More Than TerraCotta, the Tomb Necropolis of China’s First Emperor


     Almost everyone in the world knows of the TerraCotta warriors. Legendary soldiers meant to guard the tomb of China’s first emperor, Qin Shi Huang. These statues were first discovered in march of 1974 by peasants digging a well, and were later explored and excavated by archaeologists. What many people dont know is that the pits housing the warriors are but one small portion of a much larger necropolis, a tomb city built to be the final resting place of the man who first unified the warring states of China. 

     Located in a massive burial mound near the city of Xi’an China, the vast tomb covers over 20 square miles. It contains an inner city, an outer wall, and miles of various structures built around it. The pits from where the terraCotta warriors were recovered are just one of these structures. They were built to the east of the tomb, to defend it from enemies. Despite the vast wealth of knowledge uncovered from these outer relics, the tomb proper has yet to be fully excavated or explored, due to concerns for the safety of the artifacts still lying within. When the terracotta warriors were first uncovered, a lack of proper conservation techniques combined with the dry air of Xi’an led to rapid damage to the colorfully painted coatings the statues once had. The Chinese government has stated that it will not open up the rest of the mausoleum to excavation until it can be guaranteed that similar damage will not occur to the rest of the tomb. Despite this reluctance, a number of novel archaeology techniques have allowed Chinese historians to gain some level of understanding of what lies inside. For example, analysis of the soil around the tomb has managed to back up the claims of ancient Chinese historian Sima Qian in regards to the massive amount of mercury used within the tomb.

     In ancient China, the element mercury was believed to be an elixir of life. It is even theorized that the death of the first emperor was due to consumption of mercury in the hopes of prolonging his life. As such, mercury played a major role within his tomb complex. According to historical records from Sima Qian written approximately 80 years after his death, the tomb contained massive rivers and lakes of mercury in a facsimile of major Chinese bodies of water at the time. This was backed up by Chinese scientists Guangyu Zhao, Weixing Zhang, Zheng Duan, Ming Lian, Ningbin Hou, Yiyun Li, Shiming Zhu & Sune Svanberg in 2020. The scientists used laser radar scanning of mercury emissions in the soil to determine approximately the amount of mercury lost in the form of vapor over the years. “We obtain a total loss of mercury to air of the order of 1 ton of liquid mercury.” (Zhao et. al 2020). This helps back up the ancient historical claims about the massive amount of the element contained within the tomb.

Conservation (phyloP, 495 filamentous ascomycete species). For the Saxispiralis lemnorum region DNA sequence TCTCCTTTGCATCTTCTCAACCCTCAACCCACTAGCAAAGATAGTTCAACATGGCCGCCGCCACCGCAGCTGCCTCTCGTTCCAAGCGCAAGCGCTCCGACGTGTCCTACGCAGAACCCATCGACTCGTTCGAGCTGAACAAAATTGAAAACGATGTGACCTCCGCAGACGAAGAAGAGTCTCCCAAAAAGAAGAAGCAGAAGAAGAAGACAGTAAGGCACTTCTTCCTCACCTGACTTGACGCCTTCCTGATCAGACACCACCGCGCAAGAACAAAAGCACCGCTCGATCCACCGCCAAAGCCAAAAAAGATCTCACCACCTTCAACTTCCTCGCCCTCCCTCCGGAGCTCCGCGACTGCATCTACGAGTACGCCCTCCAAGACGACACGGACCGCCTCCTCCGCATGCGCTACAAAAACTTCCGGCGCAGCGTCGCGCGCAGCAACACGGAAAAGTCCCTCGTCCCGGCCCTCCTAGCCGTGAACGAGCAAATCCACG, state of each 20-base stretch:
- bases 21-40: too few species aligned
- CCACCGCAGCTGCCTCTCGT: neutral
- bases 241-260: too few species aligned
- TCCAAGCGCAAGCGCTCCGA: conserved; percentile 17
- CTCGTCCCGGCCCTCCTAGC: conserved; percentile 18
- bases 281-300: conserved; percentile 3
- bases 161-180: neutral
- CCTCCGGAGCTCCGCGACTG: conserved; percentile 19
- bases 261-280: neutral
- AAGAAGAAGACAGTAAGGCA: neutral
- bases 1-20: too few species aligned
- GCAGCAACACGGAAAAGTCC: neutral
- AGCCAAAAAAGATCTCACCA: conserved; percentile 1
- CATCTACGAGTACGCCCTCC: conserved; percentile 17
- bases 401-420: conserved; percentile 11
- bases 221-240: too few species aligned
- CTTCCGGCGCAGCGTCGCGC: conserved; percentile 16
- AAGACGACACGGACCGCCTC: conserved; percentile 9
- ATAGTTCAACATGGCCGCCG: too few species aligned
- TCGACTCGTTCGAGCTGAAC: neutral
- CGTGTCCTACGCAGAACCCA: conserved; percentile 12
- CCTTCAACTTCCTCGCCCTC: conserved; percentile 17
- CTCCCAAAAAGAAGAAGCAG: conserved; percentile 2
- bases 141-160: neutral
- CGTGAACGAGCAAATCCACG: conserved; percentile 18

Another new method being discussed to increase our understanding of the tomb lies in utilizing cosmic rays. When cosmic rays impact earth’s atmosphere, they break down into smaller subatomic particles known as muons. Similarly to x-rays, muons pass through objects, however they pass through heavier objects like stone and metal slower than dirt or air. Yuanyuan Liu, a scientist working at Beijing Tsinghua university was the one to propose the idea of using these cosmic particles to study the emperor’s tomb. By placing muon detectors underneath the tomb complex, a kind of x-ray can be taken of the inner caverns. While this idea is still theoretical, it shows promise as a non harmful way of seeing the inside of this magnificent construction. The tomb necropolis of Qin Shi Huang is a treasure trove of archaeological and historical knowledge waiting to be uncovered. While many traditional methods of excavation are unusable due to concerns over damage, this provides a wonderful opportunity for new and innovative methods of survey to be used.

Further reading



Zhao, G., Zhang, W., Duan, Z., Lian, M., Hou, N., Li, Y., Zhu, S., & Svanberg, S. (2020, June 26). Mercury as a geophysical tracer gas – emissions from the emperor Qin tomb in xi´an studied by Laser Radar. Nature News. Retrieved September 23, 2022, from 

Chen, S. (2021, December 30). Could cosmic rays unlock the secret tomb guarded by China’s Terracotta Army? South China Morning Post. Retrieved September 23, 2022, from 

Encyclopædia Britannica, inc. (n.d.). Qin Tomb. Encyclopædia Britannica. Retrieved September 23, 2022, from 

1 thought on “More Than TerraCotta, the Tomb Necropolis of China’s First Emperor

  1. Archaeology is by its nature a destructive science. How do we determine if the information we might learn from a site is worth the potential destruction caused by excavation? What alternatives do we have to destructive research methods?

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